This one is sweet and bigger the size. To enhance their natural flavors, let strawberries reach room temperature before serving.
California and Florida are the top two strawberry-producing states within the U.S., with California producing over 91 percent of the entire strawberry crop (NASS, 2015). Florida, however, produces the majority of the domestic winter strawberry crop (Florida Strawberry Growers Association, 2014) (Mossier, 2012).
About Driscoll’s Strawberry
The Driscoll Strawberry. Working with independent growers, each strawberry is hand-picked at peak ripeness to meet their strict quality standards. The secret to Driscoll strawberries is the proprietary varieties. They start with thousands of varieties and choose the top 1% to sell under the Driscoll’s name. Rest assured–our naturally grown strawberries are never genetically modified.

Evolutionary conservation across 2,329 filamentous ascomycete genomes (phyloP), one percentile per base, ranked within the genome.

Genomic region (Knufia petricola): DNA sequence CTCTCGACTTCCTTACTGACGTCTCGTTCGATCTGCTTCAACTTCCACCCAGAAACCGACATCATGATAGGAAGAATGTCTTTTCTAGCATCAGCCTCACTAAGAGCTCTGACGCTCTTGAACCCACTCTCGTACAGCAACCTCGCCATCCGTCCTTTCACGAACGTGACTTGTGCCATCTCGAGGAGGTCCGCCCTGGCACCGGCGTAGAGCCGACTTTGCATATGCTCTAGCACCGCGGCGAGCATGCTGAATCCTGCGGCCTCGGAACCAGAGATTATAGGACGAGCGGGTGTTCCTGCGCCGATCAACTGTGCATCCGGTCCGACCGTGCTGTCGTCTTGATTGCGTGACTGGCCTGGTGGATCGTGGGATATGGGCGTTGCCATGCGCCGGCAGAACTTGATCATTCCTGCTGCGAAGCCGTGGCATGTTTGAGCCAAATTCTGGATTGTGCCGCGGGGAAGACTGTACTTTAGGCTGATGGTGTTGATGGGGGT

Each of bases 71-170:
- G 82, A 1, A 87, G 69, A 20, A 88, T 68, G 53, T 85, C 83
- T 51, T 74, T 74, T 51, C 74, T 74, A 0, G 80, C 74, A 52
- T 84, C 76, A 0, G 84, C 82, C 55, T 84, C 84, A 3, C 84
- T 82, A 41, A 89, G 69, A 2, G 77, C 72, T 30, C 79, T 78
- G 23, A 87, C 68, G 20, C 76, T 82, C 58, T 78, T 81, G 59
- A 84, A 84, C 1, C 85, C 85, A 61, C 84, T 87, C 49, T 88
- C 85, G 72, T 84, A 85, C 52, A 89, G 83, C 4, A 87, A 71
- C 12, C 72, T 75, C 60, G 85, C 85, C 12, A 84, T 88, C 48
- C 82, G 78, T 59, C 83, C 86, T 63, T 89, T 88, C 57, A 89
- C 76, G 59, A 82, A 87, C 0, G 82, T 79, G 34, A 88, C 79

Strawberries are the only fruit that wears their seeds on the outside. The average berry is adorned with some 200 of them. No wonder it only takes one bite to get seeds stuck in your teeth.
Strawberries are members of the rose family. Should you come upon a bush of them growing, you’ll see: they smell as sweet as they taste.
The strawberry plant is a perennial. This means if you plant one now, it will come back next year and the following and the year after that. It may not bear fruit immediately, but once it does, it will remain productive for about five years.
Strawberries are believed to help reduce the risk of heart disease and certain cancers. They are low in calories and high in vitamins C, B6, K, fiber, folic acid, potassium and amino acids.
Strawberry is low in calories (32 cal/100 g) and fats but rich source of health-promoting phytonutrients, minerals, and vitamins that are essential for optimum health.
How to Store
To store fresh strawberries, wash them and cut the stem away. However, if you plan to keep them in the fridge for a few days, wait until before you eat them to clean them. Rinsing them speeds up spoiling.
What you can do with Strawberries
Strawberries can also be pickled. Especially when picked green or unripe. If your berries are overripe, make jam!